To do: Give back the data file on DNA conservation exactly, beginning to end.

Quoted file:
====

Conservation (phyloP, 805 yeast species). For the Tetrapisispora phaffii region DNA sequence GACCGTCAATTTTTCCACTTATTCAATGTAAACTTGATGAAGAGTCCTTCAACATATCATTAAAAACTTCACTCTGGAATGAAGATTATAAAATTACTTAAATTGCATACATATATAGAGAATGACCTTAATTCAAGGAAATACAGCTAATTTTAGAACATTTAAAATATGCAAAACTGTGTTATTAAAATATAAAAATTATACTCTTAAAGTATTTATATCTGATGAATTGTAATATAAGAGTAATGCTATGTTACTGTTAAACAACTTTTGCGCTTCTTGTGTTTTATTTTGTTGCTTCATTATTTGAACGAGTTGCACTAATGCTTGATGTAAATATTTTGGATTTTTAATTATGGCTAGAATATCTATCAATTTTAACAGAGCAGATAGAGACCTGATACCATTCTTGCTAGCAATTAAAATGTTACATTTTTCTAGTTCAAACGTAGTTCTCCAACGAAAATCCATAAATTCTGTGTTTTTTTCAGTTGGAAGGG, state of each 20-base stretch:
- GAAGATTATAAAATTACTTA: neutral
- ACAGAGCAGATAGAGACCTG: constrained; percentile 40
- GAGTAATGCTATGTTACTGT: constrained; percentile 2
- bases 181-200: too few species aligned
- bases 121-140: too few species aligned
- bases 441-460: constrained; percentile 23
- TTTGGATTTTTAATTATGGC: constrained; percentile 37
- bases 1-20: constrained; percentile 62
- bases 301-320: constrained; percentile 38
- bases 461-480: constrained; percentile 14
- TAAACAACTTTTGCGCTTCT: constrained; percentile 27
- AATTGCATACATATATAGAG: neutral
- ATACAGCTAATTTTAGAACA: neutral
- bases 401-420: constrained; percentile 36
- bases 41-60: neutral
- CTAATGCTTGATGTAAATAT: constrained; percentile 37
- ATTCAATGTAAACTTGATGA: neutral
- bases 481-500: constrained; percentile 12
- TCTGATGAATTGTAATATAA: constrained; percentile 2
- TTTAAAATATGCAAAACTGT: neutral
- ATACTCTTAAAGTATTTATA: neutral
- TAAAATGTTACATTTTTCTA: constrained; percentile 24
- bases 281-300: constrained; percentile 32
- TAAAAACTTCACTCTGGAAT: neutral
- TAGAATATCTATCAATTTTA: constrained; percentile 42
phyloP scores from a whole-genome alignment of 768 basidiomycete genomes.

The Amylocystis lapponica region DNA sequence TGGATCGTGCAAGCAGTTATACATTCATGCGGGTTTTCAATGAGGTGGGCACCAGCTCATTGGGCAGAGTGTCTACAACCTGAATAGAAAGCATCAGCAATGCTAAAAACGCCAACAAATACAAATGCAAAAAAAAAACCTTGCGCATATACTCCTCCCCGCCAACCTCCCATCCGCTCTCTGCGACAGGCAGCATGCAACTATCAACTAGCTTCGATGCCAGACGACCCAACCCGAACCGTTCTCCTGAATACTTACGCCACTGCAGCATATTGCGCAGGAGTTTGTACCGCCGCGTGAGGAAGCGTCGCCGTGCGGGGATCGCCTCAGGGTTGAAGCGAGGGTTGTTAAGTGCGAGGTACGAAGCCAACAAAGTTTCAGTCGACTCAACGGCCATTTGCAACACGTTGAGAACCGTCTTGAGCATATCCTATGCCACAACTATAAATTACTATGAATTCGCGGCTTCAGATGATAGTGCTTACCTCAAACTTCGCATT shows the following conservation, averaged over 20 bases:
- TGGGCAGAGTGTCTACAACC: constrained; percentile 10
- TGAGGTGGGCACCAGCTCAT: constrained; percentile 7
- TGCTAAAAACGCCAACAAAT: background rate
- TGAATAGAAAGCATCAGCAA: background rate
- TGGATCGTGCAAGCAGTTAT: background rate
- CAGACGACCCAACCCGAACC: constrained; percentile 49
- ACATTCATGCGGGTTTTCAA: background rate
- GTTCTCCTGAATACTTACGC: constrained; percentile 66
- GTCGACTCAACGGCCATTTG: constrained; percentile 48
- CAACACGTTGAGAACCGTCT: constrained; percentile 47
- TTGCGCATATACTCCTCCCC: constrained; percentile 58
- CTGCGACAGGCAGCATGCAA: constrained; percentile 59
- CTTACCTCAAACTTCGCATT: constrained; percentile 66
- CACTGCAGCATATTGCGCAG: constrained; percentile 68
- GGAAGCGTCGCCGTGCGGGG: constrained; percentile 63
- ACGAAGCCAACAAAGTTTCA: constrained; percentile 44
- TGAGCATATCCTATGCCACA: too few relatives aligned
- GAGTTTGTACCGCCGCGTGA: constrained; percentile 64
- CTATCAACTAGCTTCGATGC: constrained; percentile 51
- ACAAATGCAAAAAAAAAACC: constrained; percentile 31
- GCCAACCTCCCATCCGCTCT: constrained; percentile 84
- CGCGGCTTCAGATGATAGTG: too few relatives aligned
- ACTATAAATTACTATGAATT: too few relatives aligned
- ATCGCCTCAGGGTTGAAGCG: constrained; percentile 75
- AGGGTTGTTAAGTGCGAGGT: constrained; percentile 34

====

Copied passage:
Conservation (phyloP, 805 yeast species). For the Tetrapisispora phaffii region DNA sequence GACCGTCAATTTTTCCACTTATTCAATGTAAACTTGATGAAGAGTCCTTCAACATATCATTAAAAACTTCACTCTGGAATGAAGATTATAAAATTACTTAAATTGCATACATATATAGAGAATGACCTTAATTCAAGGAAATACAGCTAATTTTAGAACATTTAAAATATGCAAAACTGTGTTATTAAAATATAAAAATTATACTCTTAAAGTATTTATATCTGATGAATTGTAATATAAGAGTAATGCTATGTTACTGTTAAACAACTTTTGCGCTTCTTGTGTTTTATTTTGTTGCTTCATTATTTGAACGAGTTGCACTAATGCTTGATGTAAATATTTTGGATTTTTAATTATGGCTAGAATATCTATCAATTTTAACAGAGCAGATAGAGACCTGATACCATTCTTGCTAGCAATTAAAATGTTACATTTTTCTAGTTCAAACGTAGTTCTCCAACGAAAATCCATAAATTCTGTGTTTTTTTCAGTTGGAAGGG, state of each 20-base stretch:
- GAAGATTATAAAATTACTTA: neutral
- ACAGAGCAGATAGAGACCTG: constrained; percentile 40
- GAGTAATGCTATGTTACTGT: constrained; percentile 2
- bases 181-200: too few species aligned
- bases 121-140: too few species aligned
- bases 441-460: constrained; percentile 23
- TTTGGATTTTTAATTATGGC: constrained; percentile 37
- bases 1-20: constrained; percentile 62
- bases 301-320: constrained; percentile 38
- bases 461-480: constrained; percentile 14
- TAAACAACTTTTGCGCTTCT: constrained; percentile 27
- AATTGCATACATATATAGAG: neutral
- ATACAGCTAATTTTAGAACA: neutral
- bases 401-420: constrained; percentile 36
- bases 41-60: neutral
- CTAATGCTTGATGTAAATAT: constrained; percentile 37
- ATTCAATGTAAACTTGATGA: neutral
- bases 481-500: constrained; percentile 12
- TCTGATGAATTGTAATATAA: constrained; percentile 2
- TTTAAAATATGCAAAACTGT: neutral
- ATACTCTTAAAGTATTTATA: neutral
- TAAAATGTTACATTTTTCTA: constrained; percentile 24
- bases 281-300: constrained; percentile 32
- TAAAAACTTCACTCTGGAAT: neutral
- TAGAATATCTATCAATTTTA: constrained; percentile 42
phyloP scores from a whole-genome alignment of 768 basidiomycete genomes.

The Amylocystis lapponica region DNA sequence TGGATCGTGCAAGCAGTTATACATTCATGCGGGTTTTCAATGAGGTGGGCACCAGCTCATTGGGCAGAGTGTCTACAACCTGAATAGAAAGCATCAGCAATGCTAAAAACGCCAACAAATACAAATGCAAAAAAAAAACCTTGCGCATATACTCCTCCCCGCCAACCTCCCATCCGCTCTCTGCGACAGGCAGCATGCAACTATCAACTAGCTTCGATGCCAGACGACCCAACCCGAACCGTTCTCCTGAATACTTACGCCACTGCAGCATATTGCGCAGGAGTTTGTACCGCCGCGTGAGGAAGCGTCGCCGTGCGGGGATCGCCTCAGGGTTGAAGCGAGGGTTGTTAAGTGCGAGGTACGAAGCCAACAAAGTTTCAGTCGACTCAACGGCCATTTGCAACACGTTGAGAACCGTCTTGAGCATATCCTATGCCACAACTATAAATTACTATGAATTCGCGGCTTCAGATGATAGTGCTTACCTCAAACTTCGCATT shows the following conservation, averaged over 20 bases:
- TGGGCAGAGTGTCTACAACC: constrained; percentile 10
- TGAGGTGGGCACCAGCTCAT: constrained; percentile 7
- TGCTAAAAACGCCAACAAAT: background rate
- TGAATAGAAAGCATCAGCAA: background rate
- TGGATCGTGCAAGCAGTTAT: background rate
- CAGACGACCCAACCCGAACC: constrained; percentile 49
- ACATTCATGCGGGTTTTCAA: background rate
- GTTCTCCTGAATACTTACGC: constrained; percentile 66
- GTCGACTCAACGGCCATTTG: constrained; percentile 48
- CAACACGTTGAGAACCGTCT: constrained; percentile 47
- TTGCGCATATACTCCTCCCC: constrained; percentile 58
- CTGCGACAGGCAGCATGCAA: constrained; percentile 59
- CTTACCTCAAACTTCGCATT: constrained; percentile 66
- CACTGCAGCATATTGCGCAG: constrained; percentile 68
- GGAAGCGTCGCCGTGCGGGG: constrained; percentile 63
- ACGAAGCCAACAAAGTTTCA: constrained; percentile 44
- TGAGCATATCCTATGCCACA: too few relatives aligned
- GAGTTTGTACCGCCGCGTGA: constrained; percentile 64
- CTATCAACTAGCTTCGATGC: constrained; percentile 51
- ACAAATGCAAAAAAAAAACC: constrained; percentile 31
- GCCAACCTCCCATCCGCTCT: constrained; percentile 84
- CGCGGCTTCAGATGATAGTG: too few relatives aligned
- ACTATAAATTACTATGAATT: too few relatives aligned
- ATCGCCTCAGGGTTGAAGCG: constrained; percentile 75
- AGGGTTGTTAAGTGCGAGGT: constrained; percentile 34